"#SayHerName is the first step. What does it mean that her name has been said?" Crenshaw told Mic. "Progress is basically a way of saying we've gain some traction, but traction is just the footholds needed to take the next steps. We will see more people in our movements say the name of women but will they actually take the step to interrogate how patriarchy and heteronormativity shape their conceptions of anti-racism?"
Black women and girls are impacted often by multiple forms of harm. For instance, on the same day a grand jury decided to not indict anyone in the death of Bland, Steve Harvey — a black comedian and TV personality who has made money and a career by selling books instructing black women on how best to act like men — was a trending topic on social media Sunday after he crowned the wrong winner at the 2015 Miss Universe pageant.
Shortly after, R. Kelly, the infamous R&B singer whose been accused of raping black girls, trended after he abruptly walked off a Huffington Post interview because he was questioned about his past acts. Both Harvey and Kelly — two men whose works or actions have reeked of the type of male-dominating harm Crenshaw alludes to —seemed to have garnered as much attention as the non-indictment ruling in Bland's case.
So while black women like Serena Williams, Ava DuVernay and Laverne Cox have broken barriers and graced the covers of magazines, their successes did not come without the shade of racist and/or sexist practices and ridicule. The collusion of progress and struggle is one some black women know too well.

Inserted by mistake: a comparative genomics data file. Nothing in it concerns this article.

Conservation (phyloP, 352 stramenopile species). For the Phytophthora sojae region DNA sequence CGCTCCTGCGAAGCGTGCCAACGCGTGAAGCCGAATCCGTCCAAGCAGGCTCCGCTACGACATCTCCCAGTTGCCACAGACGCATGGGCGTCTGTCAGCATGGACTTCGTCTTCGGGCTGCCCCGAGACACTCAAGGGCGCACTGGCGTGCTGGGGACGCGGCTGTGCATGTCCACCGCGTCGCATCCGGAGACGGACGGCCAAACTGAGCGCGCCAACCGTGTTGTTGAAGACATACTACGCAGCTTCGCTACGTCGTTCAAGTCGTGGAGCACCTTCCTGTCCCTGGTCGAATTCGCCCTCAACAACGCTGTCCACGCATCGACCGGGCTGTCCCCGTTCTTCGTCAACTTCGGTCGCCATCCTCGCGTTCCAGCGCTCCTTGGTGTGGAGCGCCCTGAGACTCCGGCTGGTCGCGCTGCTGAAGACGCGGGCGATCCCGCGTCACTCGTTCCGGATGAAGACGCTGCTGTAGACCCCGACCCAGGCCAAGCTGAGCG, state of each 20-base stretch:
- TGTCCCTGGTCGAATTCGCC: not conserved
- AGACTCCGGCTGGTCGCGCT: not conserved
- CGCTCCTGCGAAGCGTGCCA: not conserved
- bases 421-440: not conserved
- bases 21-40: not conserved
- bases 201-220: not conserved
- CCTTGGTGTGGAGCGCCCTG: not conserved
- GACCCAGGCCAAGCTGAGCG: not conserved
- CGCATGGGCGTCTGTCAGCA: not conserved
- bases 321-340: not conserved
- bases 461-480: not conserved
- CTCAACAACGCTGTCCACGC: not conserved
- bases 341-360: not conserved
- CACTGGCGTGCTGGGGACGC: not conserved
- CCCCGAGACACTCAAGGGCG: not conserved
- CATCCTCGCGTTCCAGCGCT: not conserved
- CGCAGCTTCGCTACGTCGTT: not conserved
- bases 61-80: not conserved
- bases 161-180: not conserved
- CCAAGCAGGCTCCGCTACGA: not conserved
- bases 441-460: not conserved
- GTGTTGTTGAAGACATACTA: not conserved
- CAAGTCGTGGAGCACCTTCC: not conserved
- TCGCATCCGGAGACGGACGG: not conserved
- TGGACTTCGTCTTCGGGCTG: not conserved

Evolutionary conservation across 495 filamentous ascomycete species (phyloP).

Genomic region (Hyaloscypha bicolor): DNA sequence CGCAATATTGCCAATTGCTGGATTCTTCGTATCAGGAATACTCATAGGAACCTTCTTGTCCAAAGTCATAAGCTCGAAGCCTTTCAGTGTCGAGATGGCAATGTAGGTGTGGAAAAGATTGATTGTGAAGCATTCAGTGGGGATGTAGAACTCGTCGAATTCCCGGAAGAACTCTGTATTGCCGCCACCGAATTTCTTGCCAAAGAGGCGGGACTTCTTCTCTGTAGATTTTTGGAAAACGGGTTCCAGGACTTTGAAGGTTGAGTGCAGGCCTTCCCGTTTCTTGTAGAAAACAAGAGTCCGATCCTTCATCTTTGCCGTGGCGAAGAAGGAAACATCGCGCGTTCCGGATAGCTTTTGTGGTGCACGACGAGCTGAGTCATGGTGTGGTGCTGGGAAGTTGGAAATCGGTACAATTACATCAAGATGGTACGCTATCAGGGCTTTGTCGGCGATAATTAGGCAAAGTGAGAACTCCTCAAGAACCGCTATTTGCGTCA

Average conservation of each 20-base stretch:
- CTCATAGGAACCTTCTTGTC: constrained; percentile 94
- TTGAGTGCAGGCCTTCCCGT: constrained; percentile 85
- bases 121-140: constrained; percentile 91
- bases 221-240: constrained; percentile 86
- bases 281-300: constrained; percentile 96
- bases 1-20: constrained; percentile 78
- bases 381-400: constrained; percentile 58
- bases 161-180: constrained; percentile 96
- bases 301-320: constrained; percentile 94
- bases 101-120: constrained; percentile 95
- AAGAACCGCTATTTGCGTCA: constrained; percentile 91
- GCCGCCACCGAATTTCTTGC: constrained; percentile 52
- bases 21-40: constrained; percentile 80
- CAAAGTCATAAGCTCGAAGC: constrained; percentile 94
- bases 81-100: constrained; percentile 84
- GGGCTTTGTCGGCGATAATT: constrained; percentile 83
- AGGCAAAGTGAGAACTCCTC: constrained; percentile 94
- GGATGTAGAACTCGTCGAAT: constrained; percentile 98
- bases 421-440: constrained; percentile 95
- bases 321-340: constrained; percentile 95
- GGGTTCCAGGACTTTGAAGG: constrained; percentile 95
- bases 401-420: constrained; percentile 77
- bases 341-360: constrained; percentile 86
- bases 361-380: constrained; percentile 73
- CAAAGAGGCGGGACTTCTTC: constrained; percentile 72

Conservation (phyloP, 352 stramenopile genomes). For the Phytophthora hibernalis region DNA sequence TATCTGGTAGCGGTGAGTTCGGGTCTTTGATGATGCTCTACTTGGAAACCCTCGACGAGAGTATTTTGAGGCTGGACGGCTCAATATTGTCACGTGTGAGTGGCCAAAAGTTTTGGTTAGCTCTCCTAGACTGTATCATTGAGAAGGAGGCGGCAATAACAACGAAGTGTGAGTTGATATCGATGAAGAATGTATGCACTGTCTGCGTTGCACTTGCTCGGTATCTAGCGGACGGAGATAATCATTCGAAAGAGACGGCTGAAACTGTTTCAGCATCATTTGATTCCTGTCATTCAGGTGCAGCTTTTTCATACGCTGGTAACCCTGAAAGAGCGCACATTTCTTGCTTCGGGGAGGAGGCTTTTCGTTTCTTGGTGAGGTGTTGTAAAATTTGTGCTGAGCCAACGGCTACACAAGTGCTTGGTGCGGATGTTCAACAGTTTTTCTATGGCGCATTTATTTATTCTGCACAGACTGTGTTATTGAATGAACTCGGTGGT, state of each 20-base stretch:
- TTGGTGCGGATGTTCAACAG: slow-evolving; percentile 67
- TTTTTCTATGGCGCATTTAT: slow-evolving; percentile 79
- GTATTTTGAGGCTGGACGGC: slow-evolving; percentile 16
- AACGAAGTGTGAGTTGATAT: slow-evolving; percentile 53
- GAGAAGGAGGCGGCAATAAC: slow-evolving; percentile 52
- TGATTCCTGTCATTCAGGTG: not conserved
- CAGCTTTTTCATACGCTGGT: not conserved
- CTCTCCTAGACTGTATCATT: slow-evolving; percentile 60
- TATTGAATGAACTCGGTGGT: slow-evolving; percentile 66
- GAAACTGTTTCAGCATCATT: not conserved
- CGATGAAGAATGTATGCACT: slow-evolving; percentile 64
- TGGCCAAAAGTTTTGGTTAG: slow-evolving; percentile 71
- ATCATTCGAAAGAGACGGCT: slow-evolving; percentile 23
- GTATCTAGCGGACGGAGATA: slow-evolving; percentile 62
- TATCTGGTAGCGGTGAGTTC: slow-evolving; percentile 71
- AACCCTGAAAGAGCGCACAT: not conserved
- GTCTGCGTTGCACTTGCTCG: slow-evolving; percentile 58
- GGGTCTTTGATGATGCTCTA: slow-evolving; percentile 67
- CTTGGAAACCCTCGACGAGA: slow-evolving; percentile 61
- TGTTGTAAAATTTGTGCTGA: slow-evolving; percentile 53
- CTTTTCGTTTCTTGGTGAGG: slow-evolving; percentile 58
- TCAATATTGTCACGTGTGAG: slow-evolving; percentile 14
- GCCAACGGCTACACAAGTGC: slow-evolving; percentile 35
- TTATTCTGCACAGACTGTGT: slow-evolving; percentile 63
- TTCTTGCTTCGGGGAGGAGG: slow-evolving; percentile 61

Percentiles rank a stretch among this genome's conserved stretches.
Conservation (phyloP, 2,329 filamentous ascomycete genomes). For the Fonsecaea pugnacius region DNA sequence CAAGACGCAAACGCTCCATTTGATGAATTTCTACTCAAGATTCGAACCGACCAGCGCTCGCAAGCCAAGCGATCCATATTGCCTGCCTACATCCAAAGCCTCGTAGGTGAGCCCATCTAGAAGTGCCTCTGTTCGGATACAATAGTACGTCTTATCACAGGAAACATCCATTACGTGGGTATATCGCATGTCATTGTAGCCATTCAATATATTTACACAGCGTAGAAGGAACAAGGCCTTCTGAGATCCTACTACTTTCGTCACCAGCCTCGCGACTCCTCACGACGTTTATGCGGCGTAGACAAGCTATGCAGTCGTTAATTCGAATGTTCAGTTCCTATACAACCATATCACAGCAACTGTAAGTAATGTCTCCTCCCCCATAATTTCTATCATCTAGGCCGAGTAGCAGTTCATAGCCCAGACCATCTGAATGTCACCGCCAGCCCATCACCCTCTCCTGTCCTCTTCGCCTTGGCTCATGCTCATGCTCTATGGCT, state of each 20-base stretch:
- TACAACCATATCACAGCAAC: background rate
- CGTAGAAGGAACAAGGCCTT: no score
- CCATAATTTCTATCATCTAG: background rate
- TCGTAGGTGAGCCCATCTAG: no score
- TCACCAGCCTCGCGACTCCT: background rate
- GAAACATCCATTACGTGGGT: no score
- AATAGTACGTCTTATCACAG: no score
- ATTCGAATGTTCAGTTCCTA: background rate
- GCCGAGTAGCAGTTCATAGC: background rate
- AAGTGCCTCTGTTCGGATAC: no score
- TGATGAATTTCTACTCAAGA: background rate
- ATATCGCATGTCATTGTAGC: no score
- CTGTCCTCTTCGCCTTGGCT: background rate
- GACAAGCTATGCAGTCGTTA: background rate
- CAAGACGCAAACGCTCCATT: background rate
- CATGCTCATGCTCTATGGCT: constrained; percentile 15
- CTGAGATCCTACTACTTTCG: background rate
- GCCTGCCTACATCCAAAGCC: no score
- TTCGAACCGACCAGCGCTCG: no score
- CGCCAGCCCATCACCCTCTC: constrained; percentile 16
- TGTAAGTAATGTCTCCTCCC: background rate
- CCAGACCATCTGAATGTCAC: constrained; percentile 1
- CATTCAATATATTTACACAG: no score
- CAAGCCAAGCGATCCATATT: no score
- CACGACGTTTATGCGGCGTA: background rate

Echoing this sentiment, Sevonna Brown, organizer and human rights project manager at Black Women's Blueprint, told Mic, "We have on our hands — and moreso on our hearts — a devastating and illustrative picture of not only how America feels about black women but how black women must continue to move through the world: in a state of terror, crisis and anxiety beyond what is worth living."
This is the reality many black women and girls confront. Whether they are the black girls assaulted by male officers in places like South Carolina and Texas or black women sexually assaulted by black men while working on the frontline of movements for racial and economic justice in the United States, the lives of black women are marked by trial and triumph. So many black women are at the forefront of bringing about social transformation despite their fight to remain safe from racial and sexual antagonism.
"Black girls and women need our support too because there is this idea about black women/girls about how our strength and resilience enables us to overcome anything which, to me, leads to us being more victimized and harmed," Vivian Anderson, Black Lives Matter-NYC organizer, told Mic.
Progress among black girls and women is hard to gauge when so many of the people working to bring progress about actually happen to be black women and girls. Progress might be best measured when allies respond as vehemently to the struggles impacting black women as black girls and women do themselves. But maybe 2015 presented signs of hope too.
"As I celebrate this week in the face of state violence, how a black woman like myself can still overcome, I'm reminded by the non-indictment of Sandra Bland's killers that for so many of us, that opportunity is taken away," Brittany Ferrell, Ferguson organizer and co-founder of Millennial Activists United, told Mic. "The world doesn't love black women, but I do. And I will continue to lift up the names of Rekia Boyd, Sandra Bland and so many others who are capable of joy."
It seems the public's charge in 2016 is to do the same.